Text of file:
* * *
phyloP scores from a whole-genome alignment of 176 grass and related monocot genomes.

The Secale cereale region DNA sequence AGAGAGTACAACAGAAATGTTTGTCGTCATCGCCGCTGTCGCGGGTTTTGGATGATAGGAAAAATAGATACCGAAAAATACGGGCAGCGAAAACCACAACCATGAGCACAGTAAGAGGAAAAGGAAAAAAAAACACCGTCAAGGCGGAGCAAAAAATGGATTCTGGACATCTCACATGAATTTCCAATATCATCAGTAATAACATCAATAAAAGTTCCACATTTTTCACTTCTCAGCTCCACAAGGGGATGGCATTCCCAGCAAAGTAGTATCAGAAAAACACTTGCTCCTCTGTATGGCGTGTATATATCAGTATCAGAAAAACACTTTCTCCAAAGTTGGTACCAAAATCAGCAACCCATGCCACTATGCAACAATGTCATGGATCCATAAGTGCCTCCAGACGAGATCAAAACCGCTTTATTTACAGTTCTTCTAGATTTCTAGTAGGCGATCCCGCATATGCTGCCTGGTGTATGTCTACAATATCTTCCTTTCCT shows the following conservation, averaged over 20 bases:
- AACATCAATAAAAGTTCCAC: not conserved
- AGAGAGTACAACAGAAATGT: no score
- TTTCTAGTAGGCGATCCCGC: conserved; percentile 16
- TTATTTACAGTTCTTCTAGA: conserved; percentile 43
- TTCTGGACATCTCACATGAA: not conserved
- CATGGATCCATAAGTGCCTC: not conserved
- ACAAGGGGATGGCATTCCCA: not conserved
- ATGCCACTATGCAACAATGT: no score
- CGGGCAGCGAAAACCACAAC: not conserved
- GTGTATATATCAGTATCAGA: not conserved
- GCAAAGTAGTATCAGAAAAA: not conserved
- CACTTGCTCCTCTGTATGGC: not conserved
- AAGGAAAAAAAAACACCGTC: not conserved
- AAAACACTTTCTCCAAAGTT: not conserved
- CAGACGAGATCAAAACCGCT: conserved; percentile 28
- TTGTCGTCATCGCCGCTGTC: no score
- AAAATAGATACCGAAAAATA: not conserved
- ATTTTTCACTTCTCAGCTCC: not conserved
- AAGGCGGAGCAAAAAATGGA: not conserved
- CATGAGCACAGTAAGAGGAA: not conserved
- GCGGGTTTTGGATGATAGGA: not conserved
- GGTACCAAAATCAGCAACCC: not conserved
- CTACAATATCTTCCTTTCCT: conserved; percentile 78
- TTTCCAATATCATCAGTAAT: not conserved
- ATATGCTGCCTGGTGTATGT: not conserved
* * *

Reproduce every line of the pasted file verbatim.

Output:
phyloP scores from a whole-genome alignment of 176 grass and related monocot genomes.

The Secale cereale region DNA sequence AGAGAGTACAACAGAAATGTTTGTCGTCATCGCCGCTGTCGCGGGTTTTGGATGATAGGAAAAATAGATACCGAAAAATACGGGCAGCGAAAACCACAACCATGAGCACAGTAAGAGGAAAAGGAAAAAAAAACACCGTCAAGGCGGAGCAAAAAATGGATTCTGGACATCTCACATGAATTTCCAATATCATCAGTAATAACATCAATAAAAGTTCCACATTTTTCACTTCTCAGCTCCACAAGGGGATGGCATTCCCAGCAAAGTAGTATCAGAAAAACACTTGCTCCTCTGTATGGCGTGTATATATCAGTATCAGAAAAACACTTTCTCCAAAGTTGGTACCAAAATCAGCAACCCATGCCACTATGCAACAATGTCATGGATCCATAAGTGCCTCCAGACGAGATCAAAACCGCTTTATTTACAGTTCTTCTAGATTTCTAGTAGGCGATCCCGCATATGCTGCCTGGTGTATGTCTACAATATCTTCCTTTCCT shows the following conservation, averaged over 20 bases:
- AACATCAATAAAAGTTCCAC: not conserved
- AGAGAGTACAACAGAAATGT: no score
- TTTCTAGTAGGCGATCCCGC: conserved; percentile 16
- TTATTTACAGTTCTTCTAGA: conserved; percentile 43
- TTCTGGACATCTCACATGAA: not conserved
- CATGGATCCATAAGTGCCTC: not conserved
- ACAAGGGGATGGCATTCCCA: not conserved
- ATGCCACTATGCAACAATGT: no score
- CGGGCAGCGAAAACCACAAC: not conserved
- GTGTATATATCAGTATCAGA: not conserved
- GCAAAGTAGTATCAGAAAAA: not conserved
- CACTTGCTCCTCTGTATGGC: not conserved
- AAGGAAAAAAAAACACCGTC: not conserved
- AAAACACTTTCTCCAAAGTT: not conserved
- CAGACGAGATCAAAACCGCT: conserved; percentile 28
- TTGTCGTCATCGCCGCTGTC: no score
- AAAATAGATACCGAAAAATA: not conserved
- ATTTTTCACTTCTCAGCTCC: not conserved
- AAGGCGGAGCAAAAAATGGA: not conserved
- CATGAGCACAGTAAGAGGAA: not conserved
- GCGGGTTTTGGATGATAGGA: not conserved
- GGTACCAAAATCAGCAACCC: not conserved
- CTACAATATCTTCCTTTCCT: conserved; percentile 78
- TTTCCAATATCATCAGTAAT: not conserved
- ATATGCTGCCTGGTGTATGT: not conserved